Editor's Points: Teamwork Never Grows Old
Historically the definition of staunch independence, surveyors are in actuality a rather amiable and cooperative lot. Who knew?
Well, of course, y’all did. And that’s the best part of the shtick, right?
The reality that even the most solo of surveyors is more than happy to work with professional colleagues has been a recurring theme in our pages in recent months. A Licensed Surveyor in Virginia, Carl Correll summed it up nicely in his Solo Notes discussion last month with our associate editor Valerie King: “I don’t like ‘competitors,’ ” he said, explaining that he’s more than happy to pass along a job if it just isn’t right for him. “In my area especially, we’re all really good friends. We’re not bidding against each other. We’re really trying to get the job to the best group that can handle it.”
Well put, Mr. Correll.
This attitude was nicely driven home for us during an unexpected encounter in downtown Toledo, Ohio.
In support of our good friend Joe Fenicle, PS, a true professional leader who happens to have a very cool guest column on Page 28 of this issue, we had slipped down to Toledo to deliver some complementary POB products in advance of a seminar for surveyors. Afterward, not having any change to get out of the parking lot across the street from the gorgeous Toledo-Lucas County Public Library, and more importantly not having had lunch yet, I wandered into the lobby of a dusty ol’ office building to discover a gem of a breakfast and lunch counter called Saints and Sinners. Not sure which is which, but the young guys working hard there to make a go of it were just about done for the day when I stumbled in.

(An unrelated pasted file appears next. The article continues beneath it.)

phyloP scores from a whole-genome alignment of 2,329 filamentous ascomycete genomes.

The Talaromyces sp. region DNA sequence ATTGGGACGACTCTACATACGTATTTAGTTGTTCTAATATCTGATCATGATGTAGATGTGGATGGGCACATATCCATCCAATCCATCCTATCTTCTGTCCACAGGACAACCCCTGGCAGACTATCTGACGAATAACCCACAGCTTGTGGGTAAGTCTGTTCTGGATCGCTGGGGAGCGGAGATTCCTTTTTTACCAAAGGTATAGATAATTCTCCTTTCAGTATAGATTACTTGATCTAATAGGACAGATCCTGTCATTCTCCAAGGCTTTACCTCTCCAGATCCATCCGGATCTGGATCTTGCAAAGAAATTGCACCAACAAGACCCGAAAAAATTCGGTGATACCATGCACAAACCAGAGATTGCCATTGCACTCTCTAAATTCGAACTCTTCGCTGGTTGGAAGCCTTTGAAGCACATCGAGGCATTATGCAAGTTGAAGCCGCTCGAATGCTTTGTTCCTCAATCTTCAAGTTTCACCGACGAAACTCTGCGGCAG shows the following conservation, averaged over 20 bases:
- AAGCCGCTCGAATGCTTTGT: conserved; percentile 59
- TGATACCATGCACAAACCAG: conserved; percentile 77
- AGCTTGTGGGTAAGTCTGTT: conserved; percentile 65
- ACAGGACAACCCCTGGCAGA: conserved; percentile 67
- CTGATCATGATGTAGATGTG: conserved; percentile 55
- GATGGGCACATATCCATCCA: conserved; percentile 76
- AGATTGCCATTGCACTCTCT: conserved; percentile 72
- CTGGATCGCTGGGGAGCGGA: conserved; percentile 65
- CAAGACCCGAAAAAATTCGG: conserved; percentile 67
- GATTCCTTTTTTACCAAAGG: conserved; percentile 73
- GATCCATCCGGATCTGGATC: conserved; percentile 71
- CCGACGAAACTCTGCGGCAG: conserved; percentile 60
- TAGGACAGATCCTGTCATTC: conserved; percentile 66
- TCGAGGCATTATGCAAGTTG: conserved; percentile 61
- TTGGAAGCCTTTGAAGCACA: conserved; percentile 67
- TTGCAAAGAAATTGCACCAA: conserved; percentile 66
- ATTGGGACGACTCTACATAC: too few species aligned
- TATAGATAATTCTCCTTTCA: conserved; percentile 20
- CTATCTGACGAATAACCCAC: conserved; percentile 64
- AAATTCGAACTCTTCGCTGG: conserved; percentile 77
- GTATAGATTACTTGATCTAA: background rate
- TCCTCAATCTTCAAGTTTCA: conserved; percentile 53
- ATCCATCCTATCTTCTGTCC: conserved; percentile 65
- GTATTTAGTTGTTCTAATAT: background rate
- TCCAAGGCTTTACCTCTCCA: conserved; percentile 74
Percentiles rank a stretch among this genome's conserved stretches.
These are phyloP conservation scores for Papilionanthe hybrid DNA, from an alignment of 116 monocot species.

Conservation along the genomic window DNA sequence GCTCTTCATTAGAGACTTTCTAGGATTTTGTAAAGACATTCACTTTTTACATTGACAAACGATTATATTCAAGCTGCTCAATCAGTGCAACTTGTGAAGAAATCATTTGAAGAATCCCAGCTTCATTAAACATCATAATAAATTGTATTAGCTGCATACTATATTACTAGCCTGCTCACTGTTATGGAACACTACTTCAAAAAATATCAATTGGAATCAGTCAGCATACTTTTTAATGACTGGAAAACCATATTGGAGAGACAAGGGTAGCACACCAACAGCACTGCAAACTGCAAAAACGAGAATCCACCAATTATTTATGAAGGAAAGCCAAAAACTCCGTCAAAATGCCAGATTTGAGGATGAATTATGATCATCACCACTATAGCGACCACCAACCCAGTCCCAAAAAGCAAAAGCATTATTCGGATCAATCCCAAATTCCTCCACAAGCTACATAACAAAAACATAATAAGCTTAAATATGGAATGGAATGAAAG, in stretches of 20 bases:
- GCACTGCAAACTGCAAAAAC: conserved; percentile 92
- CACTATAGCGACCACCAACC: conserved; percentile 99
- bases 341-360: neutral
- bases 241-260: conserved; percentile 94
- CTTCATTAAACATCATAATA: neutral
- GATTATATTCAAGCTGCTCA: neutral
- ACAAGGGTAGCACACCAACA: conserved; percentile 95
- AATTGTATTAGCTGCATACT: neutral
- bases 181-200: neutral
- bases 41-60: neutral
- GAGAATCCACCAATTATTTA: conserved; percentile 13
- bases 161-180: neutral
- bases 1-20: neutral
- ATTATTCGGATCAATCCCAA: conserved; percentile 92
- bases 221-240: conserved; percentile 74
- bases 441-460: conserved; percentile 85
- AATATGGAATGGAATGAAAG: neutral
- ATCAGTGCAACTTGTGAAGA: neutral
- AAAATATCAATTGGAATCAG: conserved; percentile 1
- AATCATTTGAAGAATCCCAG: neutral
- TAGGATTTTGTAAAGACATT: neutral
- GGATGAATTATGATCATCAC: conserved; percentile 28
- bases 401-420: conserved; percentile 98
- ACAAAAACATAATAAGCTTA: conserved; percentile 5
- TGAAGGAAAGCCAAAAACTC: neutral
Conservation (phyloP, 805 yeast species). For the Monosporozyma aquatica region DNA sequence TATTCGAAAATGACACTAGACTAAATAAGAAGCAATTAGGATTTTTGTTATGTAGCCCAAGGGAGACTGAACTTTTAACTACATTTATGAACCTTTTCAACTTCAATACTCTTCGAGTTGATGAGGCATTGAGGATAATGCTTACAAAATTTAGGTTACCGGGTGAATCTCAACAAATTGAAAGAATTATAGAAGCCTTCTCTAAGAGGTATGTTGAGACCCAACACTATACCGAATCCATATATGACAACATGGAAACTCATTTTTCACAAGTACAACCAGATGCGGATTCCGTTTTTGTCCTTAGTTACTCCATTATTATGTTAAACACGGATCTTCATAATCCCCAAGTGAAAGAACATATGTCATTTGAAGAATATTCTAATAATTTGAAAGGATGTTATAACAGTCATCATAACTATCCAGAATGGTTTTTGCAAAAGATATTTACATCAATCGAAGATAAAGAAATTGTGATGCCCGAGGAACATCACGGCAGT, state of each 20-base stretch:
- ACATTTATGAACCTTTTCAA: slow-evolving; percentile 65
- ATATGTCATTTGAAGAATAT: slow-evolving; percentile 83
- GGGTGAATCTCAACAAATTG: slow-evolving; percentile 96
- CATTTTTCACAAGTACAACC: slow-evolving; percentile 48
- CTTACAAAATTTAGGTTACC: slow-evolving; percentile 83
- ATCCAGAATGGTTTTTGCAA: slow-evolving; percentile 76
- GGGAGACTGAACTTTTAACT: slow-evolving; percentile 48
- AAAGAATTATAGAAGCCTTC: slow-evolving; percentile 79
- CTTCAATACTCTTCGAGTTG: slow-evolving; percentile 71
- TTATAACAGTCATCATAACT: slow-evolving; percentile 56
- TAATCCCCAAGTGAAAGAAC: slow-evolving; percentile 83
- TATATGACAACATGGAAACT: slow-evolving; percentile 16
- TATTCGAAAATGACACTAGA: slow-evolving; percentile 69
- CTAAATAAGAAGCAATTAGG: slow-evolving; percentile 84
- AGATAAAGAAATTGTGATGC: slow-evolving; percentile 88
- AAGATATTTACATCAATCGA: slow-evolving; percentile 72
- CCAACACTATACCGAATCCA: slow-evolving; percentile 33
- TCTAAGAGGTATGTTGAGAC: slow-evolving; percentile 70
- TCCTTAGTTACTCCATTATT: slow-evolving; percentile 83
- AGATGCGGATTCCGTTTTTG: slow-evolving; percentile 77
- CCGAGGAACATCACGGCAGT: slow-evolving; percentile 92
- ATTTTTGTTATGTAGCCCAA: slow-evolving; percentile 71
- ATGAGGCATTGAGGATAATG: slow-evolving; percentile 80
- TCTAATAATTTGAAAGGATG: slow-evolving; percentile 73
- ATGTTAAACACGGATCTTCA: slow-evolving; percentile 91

Regardless, they came up with the absolutely best Reuben I have ever had … and topped it off with malt vinegar for the fries on the side. It’s true, you find the real gems where you least expect it.
The best part of the story is most certainly not my appetite, though.
As I was head down into my sandwich, the establishment’s young owner leaned over to ask me if everything was OK. It was much more than OK, I replied, and then we sparked up a conversation about business.
He explained that it has its ups and downs, but then humbly added that he’s living out a dream by having his own place. He then, in the true spirit of working together, more enthusiastically explained how all the meat he uses comes from a neighborhood market that he has known about since he was a little kid. If he ever got his own restaurant, he said, he had always vowed to use this local market’s products. He then reached over to a stack of business cards, grabbed one and pushed it along to me. “Anytime you need meat, you have to go to Milo’s Food Market.”
Now, that was truly impressive. Here’s a young guy who, in the face of his own business challenges, was still more interested in supporting a fellow small business person.
I don’t know if I will ever be in the market for meat in Toledo, but I do know there are good people out there willing to help each other succeed … and that fills me up any day.